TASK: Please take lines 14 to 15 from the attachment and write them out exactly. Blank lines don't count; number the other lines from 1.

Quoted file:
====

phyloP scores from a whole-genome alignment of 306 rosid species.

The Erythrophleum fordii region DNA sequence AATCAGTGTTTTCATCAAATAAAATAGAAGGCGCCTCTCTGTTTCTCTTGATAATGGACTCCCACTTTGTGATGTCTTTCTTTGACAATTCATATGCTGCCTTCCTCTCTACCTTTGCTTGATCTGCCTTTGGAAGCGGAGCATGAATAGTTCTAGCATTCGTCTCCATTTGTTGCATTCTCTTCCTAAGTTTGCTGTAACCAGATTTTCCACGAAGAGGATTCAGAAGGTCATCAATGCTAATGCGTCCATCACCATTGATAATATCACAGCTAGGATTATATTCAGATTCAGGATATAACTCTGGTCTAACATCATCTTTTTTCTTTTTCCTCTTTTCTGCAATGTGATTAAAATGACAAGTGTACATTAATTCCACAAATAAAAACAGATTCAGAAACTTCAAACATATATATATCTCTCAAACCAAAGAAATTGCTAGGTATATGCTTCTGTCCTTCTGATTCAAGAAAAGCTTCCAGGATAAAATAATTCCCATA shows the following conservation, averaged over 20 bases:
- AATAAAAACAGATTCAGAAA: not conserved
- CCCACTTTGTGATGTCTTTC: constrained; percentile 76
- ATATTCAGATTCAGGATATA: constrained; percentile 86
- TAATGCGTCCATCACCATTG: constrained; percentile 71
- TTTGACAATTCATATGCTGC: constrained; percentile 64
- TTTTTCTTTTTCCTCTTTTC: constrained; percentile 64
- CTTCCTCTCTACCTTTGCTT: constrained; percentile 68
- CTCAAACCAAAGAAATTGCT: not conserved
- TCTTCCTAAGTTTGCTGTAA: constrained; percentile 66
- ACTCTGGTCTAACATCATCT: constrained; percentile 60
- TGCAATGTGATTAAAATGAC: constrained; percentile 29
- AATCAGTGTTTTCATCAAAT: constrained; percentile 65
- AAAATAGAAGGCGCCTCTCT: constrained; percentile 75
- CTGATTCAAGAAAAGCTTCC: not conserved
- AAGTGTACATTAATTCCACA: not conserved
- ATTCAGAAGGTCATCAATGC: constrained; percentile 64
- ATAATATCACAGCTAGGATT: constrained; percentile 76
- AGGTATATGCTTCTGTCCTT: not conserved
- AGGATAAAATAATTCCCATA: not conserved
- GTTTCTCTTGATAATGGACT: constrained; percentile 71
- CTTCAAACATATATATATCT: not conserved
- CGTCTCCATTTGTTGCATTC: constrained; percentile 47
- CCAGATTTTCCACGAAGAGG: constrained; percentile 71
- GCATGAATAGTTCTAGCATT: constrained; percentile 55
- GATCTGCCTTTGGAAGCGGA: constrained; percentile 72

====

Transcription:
- AATCAGTGTTTTCATCAAAT: constrained; percentile 65
- AAAATAGAAGGCGCCTCTCT: constrained; percentile 75